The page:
What would happen to baby coral if an oil spill occurs? AIMS scientists have shown UV light changes the effects of the chemical compounds in petroleum oil, amplifying the toxicity towards young corals.
For the first time, a new study from Australian Institute of Marine Science (AIMS) has investigated what would happen to young corals during an oil spill under ultra-violet light common to tropical coral reefs.
The study found UV light changes the impacts of the chemical compounds in petroleum oil – amplifying their toxicity by an average of 30% across the early life stages of coral. At its most extreme, UV was able to increase the potency of oil by 94 times.
Lead author and AIMS@JCU PhD student Mikaela Nordborg said this toxicity for young corals was more extreme than other studies had suggested.
“The impact of oil spills on shallow coral reefs is likely to be underestimated because the effects of UV haven’t been addressed,” she said.
“We knew UV light was likely to be a significant contributing factor, but there wasn’t reliable data for corals – we were surprised at how severe the toxicity impacts were in some cases.
“No other research to date has had the facilities to delve into the specifics of how UV light affects oil toxicity on the early life stages of corals that grow in environments with high UV.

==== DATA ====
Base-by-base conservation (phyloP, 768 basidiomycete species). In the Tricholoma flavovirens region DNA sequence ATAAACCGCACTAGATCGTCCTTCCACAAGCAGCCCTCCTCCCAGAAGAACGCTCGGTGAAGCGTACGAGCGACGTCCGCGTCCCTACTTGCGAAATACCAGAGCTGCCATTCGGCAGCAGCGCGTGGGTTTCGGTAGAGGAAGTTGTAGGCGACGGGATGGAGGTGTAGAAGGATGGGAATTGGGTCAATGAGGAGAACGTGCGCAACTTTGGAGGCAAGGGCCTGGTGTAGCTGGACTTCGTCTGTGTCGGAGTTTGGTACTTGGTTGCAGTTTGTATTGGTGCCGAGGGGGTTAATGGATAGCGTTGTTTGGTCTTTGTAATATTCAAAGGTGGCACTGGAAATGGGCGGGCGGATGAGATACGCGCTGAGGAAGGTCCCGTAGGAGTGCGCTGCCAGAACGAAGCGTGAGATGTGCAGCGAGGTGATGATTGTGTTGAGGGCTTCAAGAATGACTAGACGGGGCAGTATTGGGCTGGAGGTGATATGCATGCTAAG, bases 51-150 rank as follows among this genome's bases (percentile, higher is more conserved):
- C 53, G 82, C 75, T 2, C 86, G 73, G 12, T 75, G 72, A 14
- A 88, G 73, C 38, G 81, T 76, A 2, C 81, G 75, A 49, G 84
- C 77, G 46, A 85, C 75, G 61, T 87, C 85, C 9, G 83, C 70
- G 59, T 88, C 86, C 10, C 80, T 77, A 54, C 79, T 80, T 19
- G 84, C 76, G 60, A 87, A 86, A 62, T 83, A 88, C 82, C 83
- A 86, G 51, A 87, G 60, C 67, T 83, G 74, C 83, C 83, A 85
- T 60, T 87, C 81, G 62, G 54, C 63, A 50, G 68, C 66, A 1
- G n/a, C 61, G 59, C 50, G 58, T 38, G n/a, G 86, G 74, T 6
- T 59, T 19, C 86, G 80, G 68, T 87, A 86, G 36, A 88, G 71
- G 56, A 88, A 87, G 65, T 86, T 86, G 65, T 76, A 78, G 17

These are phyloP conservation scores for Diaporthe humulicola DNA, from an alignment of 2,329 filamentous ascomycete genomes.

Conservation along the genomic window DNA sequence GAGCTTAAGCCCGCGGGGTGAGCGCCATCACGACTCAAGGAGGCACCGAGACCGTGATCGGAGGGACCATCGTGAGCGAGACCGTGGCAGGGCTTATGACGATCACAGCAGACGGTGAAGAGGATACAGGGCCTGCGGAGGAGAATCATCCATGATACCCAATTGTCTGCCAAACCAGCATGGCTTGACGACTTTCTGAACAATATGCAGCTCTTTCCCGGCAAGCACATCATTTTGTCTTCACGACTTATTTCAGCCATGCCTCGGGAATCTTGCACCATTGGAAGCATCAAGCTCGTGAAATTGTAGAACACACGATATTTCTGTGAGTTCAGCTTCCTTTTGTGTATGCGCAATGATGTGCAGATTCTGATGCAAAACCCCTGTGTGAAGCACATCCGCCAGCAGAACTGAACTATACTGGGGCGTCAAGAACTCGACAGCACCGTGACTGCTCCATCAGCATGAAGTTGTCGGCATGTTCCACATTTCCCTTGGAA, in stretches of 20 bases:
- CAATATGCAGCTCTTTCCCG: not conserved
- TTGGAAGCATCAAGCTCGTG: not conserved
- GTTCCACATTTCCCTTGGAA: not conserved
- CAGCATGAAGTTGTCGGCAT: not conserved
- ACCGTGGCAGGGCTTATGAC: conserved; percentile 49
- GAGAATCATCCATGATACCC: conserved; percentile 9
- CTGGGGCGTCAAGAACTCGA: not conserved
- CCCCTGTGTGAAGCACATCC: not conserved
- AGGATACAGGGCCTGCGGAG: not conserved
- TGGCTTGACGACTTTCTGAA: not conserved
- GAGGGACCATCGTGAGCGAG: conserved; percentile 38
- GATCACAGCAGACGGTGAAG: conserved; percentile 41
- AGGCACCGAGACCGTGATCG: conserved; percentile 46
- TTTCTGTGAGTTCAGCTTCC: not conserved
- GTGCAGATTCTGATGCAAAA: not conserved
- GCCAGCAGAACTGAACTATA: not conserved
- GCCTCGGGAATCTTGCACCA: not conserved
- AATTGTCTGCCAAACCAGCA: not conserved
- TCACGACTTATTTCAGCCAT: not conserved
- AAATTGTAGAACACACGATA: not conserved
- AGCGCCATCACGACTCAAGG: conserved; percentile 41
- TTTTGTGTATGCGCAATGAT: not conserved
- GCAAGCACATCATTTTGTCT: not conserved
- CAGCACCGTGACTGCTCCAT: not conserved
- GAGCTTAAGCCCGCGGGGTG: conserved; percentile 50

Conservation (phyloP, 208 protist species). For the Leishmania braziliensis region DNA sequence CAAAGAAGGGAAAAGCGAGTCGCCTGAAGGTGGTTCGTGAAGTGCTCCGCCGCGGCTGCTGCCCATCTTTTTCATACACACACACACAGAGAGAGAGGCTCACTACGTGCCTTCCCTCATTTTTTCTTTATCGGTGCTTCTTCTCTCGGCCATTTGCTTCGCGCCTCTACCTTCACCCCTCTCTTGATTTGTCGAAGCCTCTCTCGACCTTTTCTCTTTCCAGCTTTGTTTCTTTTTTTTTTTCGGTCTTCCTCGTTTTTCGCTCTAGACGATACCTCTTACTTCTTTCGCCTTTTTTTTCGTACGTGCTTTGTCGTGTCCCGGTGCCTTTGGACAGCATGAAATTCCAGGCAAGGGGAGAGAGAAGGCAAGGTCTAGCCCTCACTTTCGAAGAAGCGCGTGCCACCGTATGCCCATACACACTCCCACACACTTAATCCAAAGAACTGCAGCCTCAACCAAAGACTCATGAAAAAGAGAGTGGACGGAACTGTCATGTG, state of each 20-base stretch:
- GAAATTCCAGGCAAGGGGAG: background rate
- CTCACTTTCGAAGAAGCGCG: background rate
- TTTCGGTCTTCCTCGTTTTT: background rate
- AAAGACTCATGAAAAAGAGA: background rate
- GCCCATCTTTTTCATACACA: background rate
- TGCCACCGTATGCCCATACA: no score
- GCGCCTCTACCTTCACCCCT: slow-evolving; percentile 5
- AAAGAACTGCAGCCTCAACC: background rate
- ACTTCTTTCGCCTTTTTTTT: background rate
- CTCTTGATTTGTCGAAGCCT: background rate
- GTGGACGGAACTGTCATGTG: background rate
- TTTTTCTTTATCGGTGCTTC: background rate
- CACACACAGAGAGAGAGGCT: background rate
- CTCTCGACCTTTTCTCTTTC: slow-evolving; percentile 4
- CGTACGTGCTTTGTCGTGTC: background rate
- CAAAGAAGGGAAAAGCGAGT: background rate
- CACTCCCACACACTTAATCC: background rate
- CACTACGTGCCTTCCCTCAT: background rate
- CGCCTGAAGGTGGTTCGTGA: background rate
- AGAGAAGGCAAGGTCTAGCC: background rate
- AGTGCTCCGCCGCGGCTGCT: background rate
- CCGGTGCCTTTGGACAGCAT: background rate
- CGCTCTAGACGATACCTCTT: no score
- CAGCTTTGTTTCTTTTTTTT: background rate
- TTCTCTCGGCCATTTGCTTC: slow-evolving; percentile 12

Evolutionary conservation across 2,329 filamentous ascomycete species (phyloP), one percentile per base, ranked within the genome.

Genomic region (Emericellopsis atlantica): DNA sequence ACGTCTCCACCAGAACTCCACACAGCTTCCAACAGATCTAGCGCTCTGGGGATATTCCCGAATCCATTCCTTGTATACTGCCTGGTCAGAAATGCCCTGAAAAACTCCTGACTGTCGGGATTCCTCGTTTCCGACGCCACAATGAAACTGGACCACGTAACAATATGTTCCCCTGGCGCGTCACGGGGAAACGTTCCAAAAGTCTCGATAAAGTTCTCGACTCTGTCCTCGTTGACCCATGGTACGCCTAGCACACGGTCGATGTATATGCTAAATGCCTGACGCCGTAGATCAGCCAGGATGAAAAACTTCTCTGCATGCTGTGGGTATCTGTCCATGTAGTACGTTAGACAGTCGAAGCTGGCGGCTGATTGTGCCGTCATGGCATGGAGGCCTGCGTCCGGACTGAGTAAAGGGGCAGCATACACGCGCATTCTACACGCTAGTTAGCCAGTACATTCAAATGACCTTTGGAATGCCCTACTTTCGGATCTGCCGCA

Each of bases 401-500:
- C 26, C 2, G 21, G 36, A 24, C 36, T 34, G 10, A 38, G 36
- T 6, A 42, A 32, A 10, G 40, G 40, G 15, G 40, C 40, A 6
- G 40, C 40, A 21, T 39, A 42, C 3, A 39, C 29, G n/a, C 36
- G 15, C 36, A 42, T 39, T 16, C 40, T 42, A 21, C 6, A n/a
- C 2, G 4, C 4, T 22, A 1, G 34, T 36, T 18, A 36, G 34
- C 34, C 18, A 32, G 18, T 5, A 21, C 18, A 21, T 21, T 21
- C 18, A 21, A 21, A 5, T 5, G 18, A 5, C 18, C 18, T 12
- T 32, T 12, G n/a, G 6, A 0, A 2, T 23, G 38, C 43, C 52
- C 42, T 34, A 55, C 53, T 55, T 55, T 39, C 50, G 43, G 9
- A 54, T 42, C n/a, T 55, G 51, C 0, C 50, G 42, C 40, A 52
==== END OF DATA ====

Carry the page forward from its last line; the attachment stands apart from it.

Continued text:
“We need to understand all the factors at play during an oil spill.
"Testing the additional effects of something as basic as sunlight has completely shifted our knowledge of the impacts of an oil spill.”
The experiment: what happened to the baby corals?
Under controlled laboratory conditions in the AIMS’ National Sea Simulator, the AIMS team experimented with early life stages of Acropora millepora, a commonly occurring coral on the Great Barrier Reef and across the Indo-Pacific.
The team exposed the corals to a range of low to high concentrations of ‘heavy fuel oil’, used widely by large ships, while also testing if moderate intensity UV light affected the toxicity of the oil.